Kittens are surely one of the cutest animals on the planet. They give much joy to the families they live with.  Kittens are also a big responsibility.  These darling little furballs can’t take care of themselves. It takes time, effort and patience to take proper care of a kitten, but it is well worth the effort.

To help you care for your new fur baby, I’ve provided the following informative guide.  If you have any further questions, please feel free to contact me at [email protected]  Thank you and read on!

The type of care varies depending on a number of factors:

  • Age of the kitten
  • How the kitten was obtained
  • The health of the kitten

One thing that is consistent in all situations – every kitten needs loving care.  They need to feel safe.

Moving on…

The ideal age to adopt a kitten is 10 to 12 weeks.  Some kittens get adopted as early as 6 weeks, which can result in them being fearful.

In some cases, a person may find themselves responsible for newborn kittens.  It could be the result of finding stray kittens where the mother has died or abandoned her litter.  There are also occasions where both the mother cat and her litter are discovered.  While the mother cat is the best caregiver for the kittens, they all will still need help from us.  So let’s get started, my friends!

How to take care of newborn kittens

The biggest challenge in caring for newborn kittens is in the event there is no mother involved.  Newborns up to the one-week-old need to be fed every 2-3 hours. They should be weighed daily and the amount consumed at each feeding should be recorded. At 2 weeks old, kittens can be fed every 4-6 hours.  After 3 weeks old until they are weaned they should be fed every 6-8 hours.  Sometimes more frequent feedings are required.  Your veterinarian can best advise you.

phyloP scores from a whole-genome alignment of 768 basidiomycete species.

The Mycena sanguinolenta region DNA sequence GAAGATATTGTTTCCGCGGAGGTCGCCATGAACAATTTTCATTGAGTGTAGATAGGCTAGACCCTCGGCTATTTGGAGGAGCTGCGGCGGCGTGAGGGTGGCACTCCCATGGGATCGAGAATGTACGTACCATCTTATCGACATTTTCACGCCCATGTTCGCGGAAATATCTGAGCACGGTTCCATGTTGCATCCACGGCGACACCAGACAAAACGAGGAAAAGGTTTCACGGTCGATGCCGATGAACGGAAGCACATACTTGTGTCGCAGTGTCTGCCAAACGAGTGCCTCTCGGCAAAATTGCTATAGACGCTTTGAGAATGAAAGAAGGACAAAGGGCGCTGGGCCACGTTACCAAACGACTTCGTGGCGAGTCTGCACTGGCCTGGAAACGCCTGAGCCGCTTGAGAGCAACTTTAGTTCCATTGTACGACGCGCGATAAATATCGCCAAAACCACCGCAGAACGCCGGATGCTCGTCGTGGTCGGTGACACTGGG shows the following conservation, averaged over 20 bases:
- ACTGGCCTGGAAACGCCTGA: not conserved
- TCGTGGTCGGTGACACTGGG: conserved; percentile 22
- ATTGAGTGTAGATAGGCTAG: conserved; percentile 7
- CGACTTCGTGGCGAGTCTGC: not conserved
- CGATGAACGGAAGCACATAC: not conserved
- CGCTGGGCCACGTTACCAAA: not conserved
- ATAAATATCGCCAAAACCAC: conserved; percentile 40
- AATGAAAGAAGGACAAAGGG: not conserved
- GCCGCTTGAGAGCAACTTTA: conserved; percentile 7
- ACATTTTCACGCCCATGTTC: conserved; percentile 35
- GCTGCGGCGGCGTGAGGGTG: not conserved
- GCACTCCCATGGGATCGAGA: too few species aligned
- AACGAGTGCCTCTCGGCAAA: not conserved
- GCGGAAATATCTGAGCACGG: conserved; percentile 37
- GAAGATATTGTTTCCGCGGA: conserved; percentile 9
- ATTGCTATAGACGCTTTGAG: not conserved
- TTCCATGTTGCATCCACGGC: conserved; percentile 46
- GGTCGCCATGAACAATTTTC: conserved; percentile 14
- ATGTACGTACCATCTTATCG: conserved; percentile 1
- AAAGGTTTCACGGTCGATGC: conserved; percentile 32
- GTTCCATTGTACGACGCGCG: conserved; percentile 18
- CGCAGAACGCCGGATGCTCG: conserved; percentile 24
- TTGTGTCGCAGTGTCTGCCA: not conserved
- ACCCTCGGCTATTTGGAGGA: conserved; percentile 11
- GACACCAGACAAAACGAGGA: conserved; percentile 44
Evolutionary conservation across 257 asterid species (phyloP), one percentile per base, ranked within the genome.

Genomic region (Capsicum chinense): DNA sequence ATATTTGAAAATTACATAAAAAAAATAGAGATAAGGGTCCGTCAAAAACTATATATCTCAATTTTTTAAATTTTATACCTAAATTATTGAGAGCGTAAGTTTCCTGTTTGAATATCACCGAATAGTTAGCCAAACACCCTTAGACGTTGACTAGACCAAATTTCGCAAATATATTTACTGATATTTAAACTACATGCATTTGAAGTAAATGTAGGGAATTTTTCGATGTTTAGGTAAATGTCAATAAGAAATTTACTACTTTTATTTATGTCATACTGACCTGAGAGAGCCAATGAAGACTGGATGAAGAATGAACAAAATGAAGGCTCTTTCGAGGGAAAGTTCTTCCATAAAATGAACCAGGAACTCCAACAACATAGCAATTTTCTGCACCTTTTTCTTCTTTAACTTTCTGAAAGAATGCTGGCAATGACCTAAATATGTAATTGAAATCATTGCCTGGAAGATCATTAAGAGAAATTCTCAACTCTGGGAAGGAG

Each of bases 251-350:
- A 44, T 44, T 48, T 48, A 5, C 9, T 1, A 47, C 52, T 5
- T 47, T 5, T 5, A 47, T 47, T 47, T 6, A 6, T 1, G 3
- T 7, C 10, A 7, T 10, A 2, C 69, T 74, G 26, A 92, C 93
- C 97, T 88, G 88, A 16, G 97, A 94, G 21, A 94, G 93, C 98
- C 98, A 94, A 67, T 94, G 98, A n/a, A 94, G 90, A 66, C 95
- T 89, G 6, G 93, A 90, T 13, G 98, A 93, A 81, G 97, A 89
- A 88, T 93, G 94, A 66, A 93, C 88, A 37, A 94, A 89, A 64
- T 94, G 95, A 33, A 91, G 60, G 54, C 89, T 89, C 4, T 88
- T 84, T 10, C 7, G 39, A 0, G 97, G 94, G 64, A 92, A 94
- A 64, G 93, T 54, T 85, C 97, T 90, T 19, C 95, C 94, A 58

Kittens should be fed kitten formula, a kitten milk replacer (KMR), which can be purchased at most pet supply stores.   You can use a syringe with a Miracle Nipple attached.  This can be found in pet stores. The nipple is good if the formula should slowly drip one drop at a time.  Newborn kittens have no gag reflex and it‘s important they not get too much formula at a time.


A newborn should eat about 8 milliliters (ml) of formula per ounce of body weight per day.  To calculate the amount to give at each feeding, divide the total amount of formula per day by the number of feedings.  Keep a log of the newborn kittens’ weight and formula consumed on a daily basis. At two weeks old kittens can be fed every 4-6 hours.

After they are 3 weeks old until they are weaned they should be fed every 6-8 hours.  Sometimes extra weak kittens may need more frequent feedings; your vet is the best to advise on this.  After feeding you should burp the kitten– hold the kitten upright against your shoulder and pat gently on its back.  Be careful not to overfeed, as this can cause diarrhea.  Kittens less than 4 weeks old will most likely go to sleep after feeding.

Older kittens may want to play.

newborn kittens